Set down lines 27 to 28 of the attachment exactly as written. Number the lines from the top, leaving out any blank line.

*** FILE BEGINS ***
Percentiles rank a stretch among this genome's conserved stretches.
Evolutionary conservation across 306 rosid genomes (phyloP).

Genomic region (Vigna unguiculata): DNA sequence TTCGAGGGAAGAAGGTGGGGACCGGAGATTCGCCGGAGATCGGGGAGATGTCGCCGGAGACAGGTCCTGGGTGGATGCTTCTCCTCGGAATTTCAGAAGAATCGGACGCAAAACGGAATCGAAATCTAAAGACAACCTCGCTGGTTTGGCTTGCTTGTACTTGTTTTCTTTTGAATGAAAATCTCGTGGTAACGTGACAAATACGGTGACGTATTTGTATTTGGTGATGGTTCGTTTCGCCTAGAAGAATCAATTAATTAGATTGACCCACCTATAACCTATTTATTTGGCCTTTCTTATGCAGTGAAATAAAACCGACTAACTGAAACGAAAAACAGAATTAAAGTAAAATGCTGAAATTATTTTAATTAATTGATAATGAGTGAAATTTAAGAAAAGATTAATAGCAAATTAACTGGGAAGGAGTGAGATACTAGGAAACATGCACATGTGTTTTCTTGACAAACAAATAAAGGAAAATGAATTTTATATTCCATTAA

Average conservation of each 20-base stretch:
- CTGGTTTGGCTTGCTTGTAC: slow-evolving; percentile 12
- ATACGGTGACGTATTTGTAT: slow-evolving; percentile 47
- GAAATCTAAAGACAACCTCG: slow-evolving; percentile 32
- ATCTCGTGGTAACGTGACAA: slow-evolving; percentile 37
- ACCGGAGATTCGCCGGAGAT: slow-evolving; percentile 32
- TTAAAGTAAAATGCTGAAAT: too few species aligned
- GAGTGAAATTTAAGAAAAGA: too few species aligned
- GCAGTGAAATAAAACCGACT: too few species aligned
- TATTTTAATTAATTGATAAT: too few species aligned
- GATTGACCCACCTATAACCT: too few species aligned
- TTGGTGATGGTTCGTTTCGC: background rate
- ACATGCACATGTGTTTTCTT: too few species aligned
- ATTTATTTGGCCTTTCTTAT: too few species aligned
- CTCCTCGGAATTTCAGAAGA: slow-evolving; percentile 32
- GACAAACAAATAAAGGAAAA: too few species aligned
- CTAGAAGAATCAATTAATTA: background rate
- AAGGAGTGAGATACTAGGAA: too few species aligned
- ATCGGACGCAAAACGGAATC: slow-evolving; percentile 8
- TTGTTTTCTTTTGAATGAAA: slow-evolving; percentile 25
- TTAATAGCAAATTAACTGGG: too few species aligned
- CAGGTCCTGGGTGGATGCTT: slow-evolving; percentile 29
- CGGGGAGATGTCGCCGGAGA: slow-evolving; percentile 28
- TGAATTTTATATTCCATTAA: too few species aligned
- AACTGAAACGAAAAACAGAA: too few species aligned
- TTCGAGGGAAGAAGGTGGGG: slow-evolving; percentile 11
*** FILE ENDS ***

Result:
- TGAATTTTATATTCCATTAA: too few species aligned
- AACTGAAACGAAAAACAGAA: too few species aligned